Supervision of Insurers

The insurance supervision directorate of the Central Bank is responsible for prudential supervision of insurance and reinsurance undertakings which are authorised in Ireland. It monitors the risks posed by the undertakings stop it issues standards policies and guidance which undertakings are required to meet. The EU legislation comprises the principal directive together with a range of EU implementing directives.

The EU solvency II regime commenced in 2016. It sets out the framework for requirements around capital governance and risk management in EU authorised insurance and reinsurance undertakings. It introduces increased regulatory reporting requirements for public disclosure requirements.

The new framework applies to most insurers and reinsurance. A smaller number of insurance and reinsurance companies in one-off are not subject to these rules.

There are common rules regarding the format and structure for disclosure of information. There is detailed guidance on European and national regulation.

There are several dozen guidance and policy notes relevant to insurance and reinsurance. The Central Bank bases its requirements and guidance on international best practice, recommendations issued by the relevant oversight bodies in particular European insurance and occupational pensions authority, the IMF and the International Association of insurance supervisors. National authorities are to endeavour to comply with the EIOPA guidelines.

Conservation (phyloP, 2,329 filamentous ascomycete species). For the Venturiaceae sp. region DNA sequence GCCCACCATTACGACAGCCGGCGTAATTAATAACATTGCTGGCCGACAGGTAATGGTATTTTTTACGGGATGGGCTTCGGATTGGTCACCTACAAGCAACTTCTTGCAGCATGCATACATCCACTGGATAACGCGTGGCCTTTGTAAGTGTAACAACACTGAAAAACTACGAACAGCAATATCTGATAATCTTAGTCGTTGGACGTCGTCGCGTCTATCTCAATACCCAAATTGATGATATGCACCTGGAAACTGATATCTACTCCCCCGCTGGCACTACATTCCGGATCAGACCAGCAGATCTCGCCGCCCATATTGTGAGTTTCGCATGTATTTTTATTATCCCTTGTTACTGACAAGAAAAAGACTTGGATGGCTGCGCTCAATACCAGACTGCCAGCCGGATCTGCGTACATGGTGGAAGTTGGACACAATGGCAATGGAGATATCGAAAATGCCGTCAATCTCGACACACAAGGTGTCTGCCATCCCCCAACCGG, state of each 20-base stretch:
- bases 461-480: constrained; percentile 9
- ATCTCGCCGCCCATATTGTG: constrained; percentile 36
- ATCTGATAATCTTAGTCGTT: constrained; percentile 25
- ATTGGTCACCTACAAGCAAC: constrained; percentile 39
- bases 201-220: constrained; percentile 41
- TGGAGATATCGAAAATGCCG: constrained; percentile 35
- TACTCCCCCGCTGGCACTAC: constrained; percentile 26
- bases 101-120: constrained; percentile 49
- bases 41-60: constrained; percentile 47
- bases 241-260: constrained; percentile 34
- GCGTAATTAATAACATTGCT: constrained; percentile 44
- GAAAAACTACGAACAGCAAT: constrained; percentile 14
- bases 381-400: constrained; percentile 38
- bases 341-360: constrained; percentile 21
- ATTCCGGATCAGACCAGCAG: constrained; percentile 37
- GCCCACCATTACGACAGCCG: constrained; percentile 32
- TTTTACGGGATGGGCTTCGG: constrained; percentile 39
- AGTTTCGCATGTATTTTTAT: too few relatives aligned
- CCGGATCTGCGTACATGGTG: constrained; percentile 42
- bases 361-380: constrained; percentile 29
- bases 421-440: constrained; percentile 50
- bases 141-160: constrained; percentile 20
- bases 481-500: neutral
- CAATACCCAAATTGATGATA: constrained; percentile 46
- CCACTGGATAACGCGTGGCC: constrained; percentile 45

There is detailed guidance on applications for authorisation. As with other significant financial services authorisation applications, prior contact and discussion with the Central Bank are highly desirable. The relevant guidance will enable the insurer to consider what type of authorisation is required by the applicant’s business model and whether it is capable of meeting the regulatory requirements. Once the relevant to requirements have been considered, an initial meeting should be undertaken with the Central Bank.

Applications are considered with reference to criteria in a range of areas

of the legislation including

  • legal structure
  • ownership structure
  • overview of group
  • scheme of operations
  • system of governance
  • risk management personnel
  • fitness and probity of key personnel
  • risk management system